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A Terminal High Altitude Area Defense (THAAD) interceptor is launched during a successful intercept test, in this undated ...

Pentagon dismisses Putin’s boasts about new nuclear weapons

WASHINGTON — The Pentagon on Thursday dismissed Russian President Vladimir Putin’s boasts about developing a new array of nuclear weapons, saying America’s missile defense is ready to protect the nation but is not directed at Russia.

Putin claims that Moscow has tested weapons that cannot be intercepted and would make NATO’s missile defense “useless.” That assertion does little to change the long-standing nuclear standoff between the U.S. and Russia, which is rooted in deterrence and the reality that neither country would launch such weapons because doing so would mean mutual destruction. But it amps up the rhetoric and fuels worries about a new arms race.

“This is not about defense, it’s about deterrence,” said Pentagon spokeswoman Dana White, adding that the Defense Department was not surprised by the weapons claims. She added that U.S. missile defenses are not designed with Russia’s nuclear arsenal in mind, and Moscow knows this “very well.”

She added: “We need to ensure we have a credible nuclear deterrent, and we are confident that we are prepared to defend this nation no matter what.”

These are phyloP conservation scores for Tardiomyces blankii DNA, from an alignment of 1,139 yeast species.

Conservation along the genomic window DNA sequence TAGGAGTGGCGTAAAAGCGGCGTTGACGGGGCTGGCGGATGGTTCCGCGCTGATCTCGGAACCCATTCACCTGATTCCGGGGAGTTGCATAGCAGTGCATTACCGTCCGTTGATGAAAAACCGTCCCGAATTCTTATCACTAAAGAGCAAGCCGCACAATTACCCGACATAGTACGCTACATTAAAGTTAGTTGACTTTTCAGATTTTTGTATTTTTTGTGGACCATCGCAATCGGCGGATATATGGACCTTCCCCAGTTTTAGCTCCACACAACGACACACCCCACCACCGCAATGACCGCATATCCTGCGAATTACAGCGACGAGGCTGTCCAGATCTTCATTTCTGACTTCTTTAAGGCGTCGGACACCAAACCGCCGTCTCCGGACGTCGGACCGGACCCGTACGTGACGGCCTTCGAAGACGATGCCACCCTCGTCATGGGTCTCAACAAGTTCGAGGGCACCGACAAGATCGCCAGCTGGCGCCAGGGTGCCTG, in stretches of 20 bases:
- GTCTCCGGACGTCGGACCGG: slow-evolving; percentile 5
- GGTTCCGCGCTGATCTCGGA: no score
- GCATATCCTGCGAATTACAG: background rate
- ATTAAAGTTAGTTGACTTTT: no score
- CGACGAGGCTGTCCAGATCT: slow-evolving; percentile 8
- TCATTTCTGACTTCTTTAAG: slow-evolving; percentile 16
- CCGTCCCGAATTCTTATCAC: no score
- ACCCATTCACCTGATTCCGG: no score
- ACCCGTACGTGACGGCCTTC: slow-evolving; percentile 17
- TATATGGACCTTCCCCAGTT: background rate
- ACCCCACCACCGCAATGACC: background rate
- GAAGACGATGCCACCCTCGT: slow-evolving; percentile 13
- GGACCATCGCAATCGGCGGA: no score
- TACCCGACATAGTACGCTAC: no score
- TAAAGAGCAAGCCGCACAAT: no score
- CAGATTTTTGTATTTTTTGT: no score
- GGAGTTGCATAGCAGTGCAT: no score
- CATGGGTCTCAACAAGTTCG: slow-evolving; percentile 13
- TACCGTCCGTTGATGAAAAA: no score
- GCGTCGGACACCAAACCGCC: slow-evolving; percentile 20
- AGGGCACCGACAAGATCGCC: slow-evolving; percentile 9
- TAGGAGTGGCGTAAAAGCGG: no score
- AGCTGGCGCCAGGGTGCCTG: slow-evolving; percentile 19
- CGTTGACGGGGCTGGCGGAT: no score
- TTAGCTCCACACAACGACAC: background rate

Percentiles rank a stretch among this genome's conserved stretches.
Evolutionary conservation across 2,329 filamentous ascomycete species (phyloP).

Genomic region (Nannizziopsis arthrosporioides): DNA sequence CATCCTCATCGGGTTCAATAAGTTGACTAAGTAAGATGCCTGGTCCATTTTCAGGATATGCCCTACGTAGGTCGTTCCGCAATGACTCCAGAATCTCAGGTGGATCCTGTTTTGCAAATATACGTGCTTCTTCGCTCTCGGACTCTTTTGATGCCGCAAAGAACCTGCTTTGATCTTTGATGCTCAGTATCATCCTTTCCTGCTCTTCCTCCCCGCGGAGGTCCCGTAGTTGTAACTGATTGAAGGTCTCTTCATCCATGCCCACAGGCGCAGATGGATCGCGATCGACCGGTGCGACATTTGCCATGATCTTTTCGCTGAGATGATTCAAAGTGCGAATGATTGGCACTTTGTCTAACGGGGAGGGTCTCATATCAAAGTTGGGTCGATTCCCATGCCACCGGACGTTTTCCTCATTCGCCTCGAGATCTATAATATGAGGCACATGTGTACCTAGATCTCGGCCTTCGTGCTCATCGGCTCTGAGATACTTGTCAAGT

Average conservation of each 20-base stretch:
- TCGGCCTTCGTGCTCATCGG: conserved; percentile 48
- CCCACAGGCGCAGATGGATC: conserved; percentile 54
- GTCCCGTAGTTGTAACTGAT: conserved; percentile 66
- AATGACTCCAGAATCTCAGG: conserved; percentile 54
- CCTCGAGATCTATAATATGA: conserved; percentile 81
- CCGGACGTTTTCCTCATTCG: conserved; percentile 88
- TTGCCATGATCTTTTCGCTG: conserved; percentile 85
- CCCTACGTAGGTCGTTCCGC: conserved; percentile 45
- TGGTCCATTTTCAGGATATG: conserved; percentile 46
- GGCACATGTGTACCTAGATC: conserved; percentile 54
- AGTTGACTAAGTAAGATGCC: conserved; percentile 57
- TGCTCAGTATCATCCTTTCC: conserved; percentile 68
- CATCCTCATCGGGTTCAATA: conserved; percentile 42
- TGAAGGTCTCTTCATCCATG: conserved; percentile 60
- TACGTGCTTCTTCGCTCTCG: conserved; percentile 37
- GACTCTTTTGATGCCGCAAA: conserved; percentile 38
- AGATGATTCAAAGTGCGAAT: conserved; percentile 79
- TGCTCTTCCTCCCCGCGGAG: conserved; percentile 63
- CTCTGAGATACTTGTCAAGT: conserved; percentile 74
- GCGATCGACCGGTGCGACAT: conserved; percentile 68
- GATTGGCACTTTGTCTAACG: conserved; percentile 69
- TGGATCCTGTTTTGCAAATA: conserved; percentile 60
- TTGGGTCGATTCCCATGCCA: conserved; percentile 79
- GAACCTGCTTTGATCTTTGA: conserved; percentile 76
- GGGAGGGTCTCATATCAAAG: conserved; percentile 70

The U.S. has consistently argued that missile defense systems in Europe are not aimed at Moscow, but rather designed to defend against threats from Iran and North Korea.

Putin, in a state-of-the-nation speech Thursday, said the new weapons include a nuclear-powered cruise missile, a nuclear-powered underwater drone that could be armed with a nuclear warhead, and a hypersonic missile that have no equivalent in the world. He said that Moscow had to develop the new weapons because the U.S. has developed a missile defense system that threatens to undermine Russia’s nuclear deterrent.

The claims come just a month after the Trump administration released its new nuclear policy, which took a more aggressive stance on the need to deter Russia.

The review said Russia must be convinced that it would face “unacceptably dire costs” if it were to threaten even a limited nuclear attack in Europe. It concluded that the U.S. should continue Obama administration plans to modernize the nuclear arsenal, including new bomber aircraft, submarines and land-based missiles.